All along the tour, we did that thing our family does — spar over spotting nature. "I see an eagle!'' I said. "No, it's a seagull,'' Sofia said.
"Look down there, it's an alligator,'' I said.
"No mom, it's a softshell turtle,'' Louie said.
And then we came to the bridge.
I pictured myself fainting, dangling half on, half off the bridge with emergency aircraft powering in. My son and husband began loudly humming their best rendition of the theme song from The Bridge on the River Kwai. It was Memorial Day after all.
As we gathered on the last platform, before zipping back to the home platform, we added up the birds we saw. In the air, we flew near six ibis, three pelicans, a great white heron and an osprey carrying sticks in its mouth back to its nest on a nearby power pole. Below us, the tally, along with six kayakers paddling and a fisherman, were more ibis, a blue heron and a snowy egret.
When we headed for home, I asked my daughter her opinion.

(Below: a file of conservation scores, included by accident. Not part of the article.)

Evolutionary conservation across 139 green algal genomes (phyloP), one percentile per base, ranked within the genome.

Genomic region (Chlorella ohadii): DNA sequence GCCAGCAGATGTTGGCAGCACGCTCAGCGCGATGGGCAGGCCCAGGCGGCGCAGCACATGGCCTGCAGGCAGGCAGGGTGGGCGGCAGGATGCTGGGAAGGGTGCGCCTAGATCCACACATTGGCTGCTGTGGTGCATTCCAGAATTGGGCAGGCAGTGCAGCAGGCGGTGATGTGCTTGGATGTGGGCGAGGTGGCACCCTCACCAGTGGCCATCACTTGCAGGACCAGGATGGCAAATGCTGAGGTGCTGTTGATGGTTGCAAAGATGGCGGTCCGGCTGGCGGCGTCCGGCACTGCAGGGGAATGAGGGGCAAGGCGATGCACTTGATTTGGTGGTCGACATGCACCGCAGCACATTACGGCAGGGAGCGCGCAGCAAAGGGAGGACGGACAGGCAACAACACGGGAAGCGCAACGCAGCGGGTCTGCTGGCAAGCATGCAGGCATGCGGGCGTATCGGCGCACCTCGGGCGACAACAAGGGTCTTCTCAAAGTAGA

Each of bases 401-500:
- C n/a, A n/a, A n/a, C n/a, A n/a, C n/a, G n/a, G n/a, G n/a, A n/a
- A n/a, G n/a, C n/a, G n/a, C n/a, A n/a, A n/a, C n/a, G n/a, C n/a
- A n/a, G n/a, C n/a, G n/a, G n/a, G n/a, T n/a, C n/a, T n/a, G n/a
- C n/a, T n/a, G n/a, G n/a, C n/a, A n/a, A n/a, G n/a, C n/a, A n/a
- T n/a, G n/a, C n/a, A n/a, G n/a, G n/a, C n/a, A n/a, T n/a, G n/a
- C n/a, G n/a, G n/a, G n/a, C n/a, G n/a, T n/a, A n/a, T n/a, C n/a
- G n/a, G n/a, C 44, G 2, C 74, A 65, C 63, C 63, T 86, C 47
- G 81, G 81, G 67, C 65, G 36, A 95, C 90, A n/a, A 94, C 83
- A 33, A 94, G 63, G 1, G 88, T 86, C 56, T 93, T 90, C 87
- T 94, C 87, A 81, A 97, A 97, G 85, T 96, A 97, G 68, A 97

"I can imagine how amazing this would be in Maui, and it's not like I don't want to go there,'' she said. "But this was really cool. … Because since we know Tampa Bay so well, it's amazing seeing it from above.''
Joe DeRing, the president of Empower Adventures Tampa Bay, is hoping other visitors will feel the same way. He has heard from both enthusiastic residents as well as critics concerned the attraction will bring excess traffic to the area and damage the fragile environment.
"We've been working with the residents,'' DeRing said. "And we've had biologists out and studies done of environmental impact, and honestly, what is so valuable is how this will help the environment, allowing people to see this area, to see what's here. It makes people more aware.''
Contact Piper Castillo at email@example.com. Follow @Florida_PBJC.